Powering Strong Communities

Treasury Department solicits applications from cities, counties for renter assistance grants

The U.S. Department of Treasury is soliciting applications due next Tuesday from cities and counties with more than 200,000 population for direct grants from a $25 billion renter assistance program established as part of the Consolidated Appropriations Act of 2020.

While smaller cities and counties can still benefit from the program, it appears they will have to rely on a subgrant from their state.

Under the program, not less than 90 percent of awarded funds must be used for direct financial assistance, including rent, rental arrears, utilities and home energy costs, utilities and home energy costs arrears, and other expenses related to housing. 

Remaining funds are available for housing stability services, including case management and other services intended to keep households stably housed, and administrative costs.  Funds generally expire on Dec. 31, 2021.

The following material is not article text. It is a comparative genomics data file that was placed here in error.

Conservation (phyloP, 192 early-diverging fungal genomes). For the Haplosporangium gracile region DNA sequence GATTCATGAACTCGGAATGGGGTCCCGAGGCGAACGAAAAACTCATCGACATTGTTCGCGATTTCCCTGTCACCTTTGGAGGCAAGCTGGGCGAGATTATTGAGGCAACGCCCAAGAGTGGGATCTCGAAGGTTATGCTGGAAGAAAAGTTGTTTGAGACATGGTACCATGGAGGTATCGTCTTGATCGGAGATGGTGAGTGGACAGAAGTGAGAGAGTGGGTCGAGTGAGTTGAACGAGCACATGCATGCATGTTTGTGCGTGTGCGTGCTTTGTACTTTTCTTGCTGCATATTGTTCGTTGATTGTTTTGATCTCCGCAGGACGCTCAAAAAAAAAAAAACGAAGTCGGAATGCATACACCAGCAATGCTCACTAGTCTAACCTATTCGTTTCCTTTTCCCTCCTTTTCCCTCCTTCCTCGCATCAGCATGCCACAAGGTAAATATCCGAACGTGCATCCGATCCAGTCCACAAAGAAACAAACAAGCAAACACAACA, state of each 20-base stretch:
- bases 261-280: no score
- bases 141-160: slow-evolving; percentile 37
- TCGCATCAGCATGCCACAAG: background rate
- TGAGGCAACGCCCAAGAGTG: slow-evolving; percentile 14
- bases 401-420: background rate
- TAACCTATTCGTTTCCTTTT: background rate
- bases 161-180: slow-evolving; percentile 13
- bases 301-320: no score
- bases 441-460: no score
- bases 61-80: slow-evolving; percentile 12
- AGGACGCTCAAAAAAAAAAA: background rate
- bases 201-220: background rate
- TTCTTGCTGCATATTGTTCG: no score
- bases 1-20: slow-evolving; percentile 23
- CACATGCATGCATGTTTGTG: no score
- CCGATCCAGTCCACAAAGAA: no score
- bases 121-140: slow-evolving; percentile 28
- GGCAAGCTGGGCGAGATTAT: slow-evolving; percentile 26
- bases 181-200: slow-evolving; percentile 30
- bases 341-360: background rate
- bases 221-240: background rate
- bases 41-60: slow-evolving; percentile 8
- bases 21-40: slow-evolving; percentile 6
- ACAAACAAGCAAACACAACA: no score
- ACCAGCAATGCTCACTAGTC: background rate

The Treasury Department will make allocations of the $25 billion Emergency Rental Assistance fund to states, U.S. territories, local governments with more than 200,000 residents, and Indian tribes (defined to include Alaska native corporations) or the tribally designated housing entity of an Indian tribe, as applicable. 

Completed payment information and a signed acceptance of award terms form generally must be submitted not later than 11:59 p.m. ET on January 12, 2021, to ensure payments are made within the 30-day period specified by the statute. Eligible grantees that do not provide complete information by that deadline may not receive an Emergency Rental Assistance payment. 

The American Public Power Association does not believe public power utilities will be eligible to be direct recipients of such funds. But larger cities and counties which operate public power utilities are. Likewise, public power utilities may be operating in, but not operated by, grant-eligible counties.

Because this is primarily a rent-assistance program, APPA shares concerns with the National Energy Assistance Directors Association (NEADA) that customers may not have ready ability to use this program for energy needs.

For utilities serving cities or counties that are not eligible to receive a direct grant, APPA is encouraging those utilities to reach out to local LIHEAP and housing agencies, which may receive direct grants from the utilities’ state and/or to their state LIHEAP and housing agencies.